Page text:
employed in the proper performance of other health related practices, i.e., medicine and chiropractic.

Section 1304(b.1) of the Physical Therapy Act states:

It shall be a violation of this act for any person or business entity to utilize in connection with a business name or activity the words 'physical therapy,' 'physical therapist,' 'physiotherapy,' 'physiotherapist' or similar words and their related abbreviations which imply directly or indirectly that physical therapy services are being provided, including the billing of physical therapy services, unless such services are provided by a licensed physical therapist in accordance with this act. Provided, however, That nothing in this section shall limit a physician's authority to practice medicine or to bill for such practice nor limit a chiropractor's authority to practice chiropractic or to bill for such practice.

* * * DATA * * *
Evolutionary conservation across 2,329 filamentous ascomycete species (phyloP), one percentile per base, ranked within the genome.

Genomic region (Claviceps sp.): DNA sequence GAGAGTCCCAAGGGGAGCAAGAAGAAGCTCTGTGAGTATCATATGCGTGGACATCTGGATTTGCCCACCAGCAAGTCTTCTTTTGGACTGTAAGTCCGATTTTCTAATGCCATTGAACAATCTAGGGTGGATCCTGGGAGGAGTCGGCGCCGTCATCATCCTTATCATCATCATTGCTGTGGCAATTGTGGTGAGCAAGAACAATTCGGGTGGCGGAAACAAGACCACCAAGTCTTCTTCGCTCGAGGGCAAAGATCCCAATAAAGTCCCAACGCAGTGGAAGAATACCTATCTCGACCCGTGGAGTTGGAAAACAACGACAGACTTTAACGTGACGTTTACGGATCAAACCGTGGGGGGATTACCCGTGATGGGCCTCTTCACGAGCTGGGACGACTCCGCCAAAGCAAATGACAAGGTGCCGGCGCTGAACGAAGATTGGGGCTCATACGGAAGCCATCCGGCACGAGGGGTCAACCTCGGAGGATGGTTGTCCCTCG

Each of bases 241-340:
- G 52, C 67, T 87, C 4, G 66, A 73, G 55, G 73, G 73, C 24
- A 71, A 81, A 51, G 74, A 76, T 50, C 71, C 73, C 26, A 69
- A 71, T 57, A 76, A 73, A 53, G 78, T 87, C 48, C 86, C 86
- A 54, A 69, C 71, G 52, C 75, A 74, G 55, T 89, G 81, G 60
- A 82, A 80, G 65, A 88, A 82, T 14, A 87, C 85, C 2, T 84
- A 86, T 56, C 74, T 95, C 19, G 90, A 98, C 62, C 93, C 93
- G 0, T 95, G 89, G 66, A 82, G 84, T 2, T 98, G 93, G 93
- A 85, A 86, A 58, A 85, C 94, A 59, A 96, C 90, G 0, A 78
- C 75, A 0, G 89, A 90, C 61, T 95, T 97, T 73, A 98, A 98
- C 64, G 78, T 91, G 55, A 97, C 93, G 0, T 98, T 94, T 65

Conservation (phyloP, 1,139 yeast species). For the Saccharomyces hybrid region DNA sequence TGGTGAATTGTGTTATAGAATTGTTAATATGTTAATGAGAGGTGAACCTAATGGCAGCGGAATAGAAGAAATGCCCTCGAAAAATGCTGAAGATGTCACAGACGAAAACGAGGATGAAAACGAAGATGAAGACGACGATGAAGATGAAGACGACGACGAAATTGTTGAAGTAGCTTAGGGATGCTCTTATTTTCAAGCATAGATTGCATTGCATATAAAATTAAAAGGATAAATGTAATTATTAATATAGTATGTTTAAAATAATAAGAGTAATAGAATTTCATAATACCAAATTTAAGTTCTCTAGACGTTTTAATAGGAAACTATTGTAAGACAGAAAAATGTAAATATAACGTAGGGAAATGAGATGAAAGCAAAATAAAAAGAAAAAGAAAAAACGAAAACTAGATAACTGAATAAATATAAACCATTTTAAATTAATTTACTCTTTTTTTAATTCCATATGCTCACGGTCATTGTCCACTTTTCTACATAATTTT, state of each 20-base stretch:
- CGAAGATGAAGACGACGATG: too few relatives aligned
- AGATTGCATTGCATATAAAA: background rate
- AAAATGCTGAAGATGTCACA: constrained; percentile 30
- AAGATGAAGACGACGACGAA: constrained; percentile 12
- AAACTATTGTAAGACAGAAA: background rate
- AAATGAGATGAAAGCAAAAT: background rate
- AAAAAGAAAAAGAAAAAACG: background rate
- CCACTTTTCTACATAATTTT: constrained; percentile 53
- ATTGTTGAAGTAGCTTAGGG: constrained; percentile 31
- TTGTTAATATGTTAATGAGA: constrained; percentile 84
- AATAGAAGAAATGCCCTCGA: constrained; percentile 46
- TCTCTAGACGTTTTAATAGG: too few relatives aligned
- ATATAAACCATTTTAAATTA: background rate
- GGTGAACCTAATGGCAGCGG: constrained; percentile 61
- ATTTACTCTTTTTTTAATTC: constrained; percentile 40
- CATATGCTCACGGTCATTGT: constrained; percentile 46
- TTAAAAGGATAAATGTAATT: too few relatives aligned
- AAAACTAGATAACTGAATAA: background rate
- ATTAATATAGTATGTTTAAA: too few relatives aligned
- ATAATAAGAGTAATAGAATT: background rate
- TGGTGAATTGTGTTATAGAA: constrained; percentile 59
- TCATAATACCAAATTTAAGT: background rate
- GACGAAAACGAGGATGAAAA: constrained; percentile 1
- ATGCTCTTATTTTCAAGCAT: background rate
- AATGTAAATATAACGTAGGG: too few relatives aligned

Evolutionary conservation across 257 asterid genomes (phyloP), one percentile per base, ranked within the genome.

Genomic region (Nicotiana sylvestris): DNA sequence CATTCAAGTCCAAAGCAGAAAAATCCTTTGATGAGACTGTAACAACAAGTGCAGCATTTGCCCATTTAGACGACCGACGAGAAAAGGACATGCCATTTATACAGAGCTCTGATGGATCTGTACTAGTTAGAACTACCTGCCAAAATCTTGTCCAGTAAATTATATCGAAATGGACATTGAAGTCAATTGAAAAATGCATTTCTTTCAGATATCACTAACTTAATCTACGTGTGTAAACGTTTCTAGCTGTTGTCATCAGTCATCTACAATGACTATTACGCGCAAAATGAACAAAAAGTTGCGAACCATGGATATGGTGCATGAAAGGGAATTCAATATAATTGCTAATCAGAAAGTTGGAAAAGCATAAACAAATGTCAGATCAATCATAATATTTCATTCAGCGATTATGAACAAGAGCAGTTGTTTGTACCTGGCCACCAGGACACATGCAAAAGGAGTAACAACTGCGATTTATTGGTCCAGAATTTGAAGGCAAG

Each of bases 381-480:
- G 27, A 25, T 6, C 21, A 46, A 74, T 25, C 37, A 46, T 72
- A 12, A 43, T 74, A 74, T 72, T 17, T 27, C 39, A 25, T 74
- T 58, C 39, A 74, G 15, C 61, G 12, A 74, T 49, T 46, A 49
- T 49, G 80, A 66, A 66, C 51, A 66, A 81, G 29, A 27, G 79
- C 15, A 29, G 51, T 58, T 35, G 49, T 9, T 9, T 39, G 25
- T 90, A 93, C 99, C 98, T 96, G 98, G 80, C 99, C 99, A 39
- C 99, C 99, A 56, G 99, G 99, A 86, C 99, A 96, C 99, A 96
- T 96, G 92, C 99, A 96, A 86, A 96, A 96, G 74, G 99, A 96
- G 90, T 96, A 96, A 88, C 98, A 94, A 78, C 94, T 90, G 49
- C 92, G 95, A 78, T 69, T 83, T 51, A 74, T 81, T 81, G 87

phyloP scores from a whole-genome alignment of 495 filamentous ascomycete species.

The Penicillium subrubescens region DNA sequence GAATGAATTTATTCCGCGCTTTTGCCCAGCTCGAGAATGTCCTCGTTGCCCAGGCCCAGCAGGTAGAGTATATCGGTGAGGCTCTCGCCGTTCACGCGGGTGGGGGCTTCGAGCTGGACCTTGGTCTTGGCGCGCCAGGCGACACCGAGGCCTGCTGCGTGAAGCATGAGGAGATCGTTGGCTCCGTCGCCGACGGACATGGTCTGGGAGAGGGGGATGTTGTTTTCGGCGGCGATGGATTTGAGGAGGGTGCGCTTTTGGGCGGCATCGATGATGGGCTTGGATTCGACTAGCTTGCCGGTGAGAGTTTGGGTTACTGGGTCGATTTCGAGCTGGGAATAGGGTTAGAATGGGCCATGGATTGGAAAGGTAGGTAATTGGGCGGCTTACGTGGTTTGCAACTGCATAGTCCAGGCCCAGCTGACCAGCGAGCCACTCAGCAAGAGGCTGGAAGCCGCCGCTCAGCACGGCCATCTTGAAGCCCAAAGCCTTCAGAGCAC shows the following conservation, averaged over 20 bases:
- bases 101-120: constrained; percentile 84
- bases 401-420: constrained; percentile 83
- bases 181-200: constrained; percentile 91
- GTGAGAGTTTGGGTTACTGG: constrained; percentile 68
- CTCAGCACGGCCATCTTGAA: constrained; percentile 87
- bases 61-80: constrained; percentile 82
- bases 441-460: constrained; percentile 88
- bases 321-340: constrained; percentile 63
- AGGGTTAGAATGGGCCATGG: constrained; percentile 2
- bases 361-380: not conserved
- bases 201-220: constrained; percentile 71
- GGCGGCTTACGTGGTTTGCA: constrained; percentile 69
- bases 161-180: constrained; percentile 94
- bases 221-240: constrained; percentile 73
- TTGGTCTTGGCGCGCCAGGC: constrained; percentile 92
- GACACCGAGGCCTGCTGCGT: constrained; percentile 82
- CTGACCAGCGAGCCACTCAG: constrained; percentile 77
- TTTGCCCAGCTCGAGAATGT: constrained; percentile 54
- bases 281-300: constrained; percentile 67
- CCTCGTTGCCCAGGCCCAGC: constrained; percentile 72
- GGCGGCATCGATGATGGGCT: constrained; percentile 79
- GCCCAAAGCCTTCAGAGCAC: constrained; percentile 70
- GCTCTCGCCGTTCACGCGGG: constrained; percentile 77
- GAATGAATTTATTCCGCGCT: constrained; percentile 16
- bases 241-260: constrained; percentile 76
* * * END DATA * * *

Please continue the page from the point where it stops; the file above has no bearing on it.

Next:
(emphasis supplied). After quoting these provisions, appellant states, in its brief, "Clearly the Pennsylvania Legislature did not perceive a great deal of overlap between physical therapy and chiropractic; rather it viewed them as two separate disciplines." Appellant's brief at 32. Quite to the contrary however, we view the legislature's inclusion of the specific proviso in section 1304(b.1) as designed to relax any perceived restriction on physicians' and chiropractors' utilization of necessary physically therapeutic treatments.

We find that a plain reading of the Chiropractic Act in conjunction with the Physical Therapy Act is conclusive as to the issue before us. In treating misaligned or dislocated vertebrae or articulations and related conditions of the nervous system, licensed chiropractors are clearly authorized to utilize, as necessary patient care, modalities of treatment properly defined as "physical therapy". Accordingly, we hold that the physical therapy provided to appellees in connection with their spinal injuries constitutes an allowable chiropractic expense recoverable pursuant to the No-fault Act.

Order affirmed.

Disposition


*fn* Judge Louis A. Bloom, Senior Judge, of the Court of Common Pleas, of Delaware County, Pennsylvania, is sitting by designation.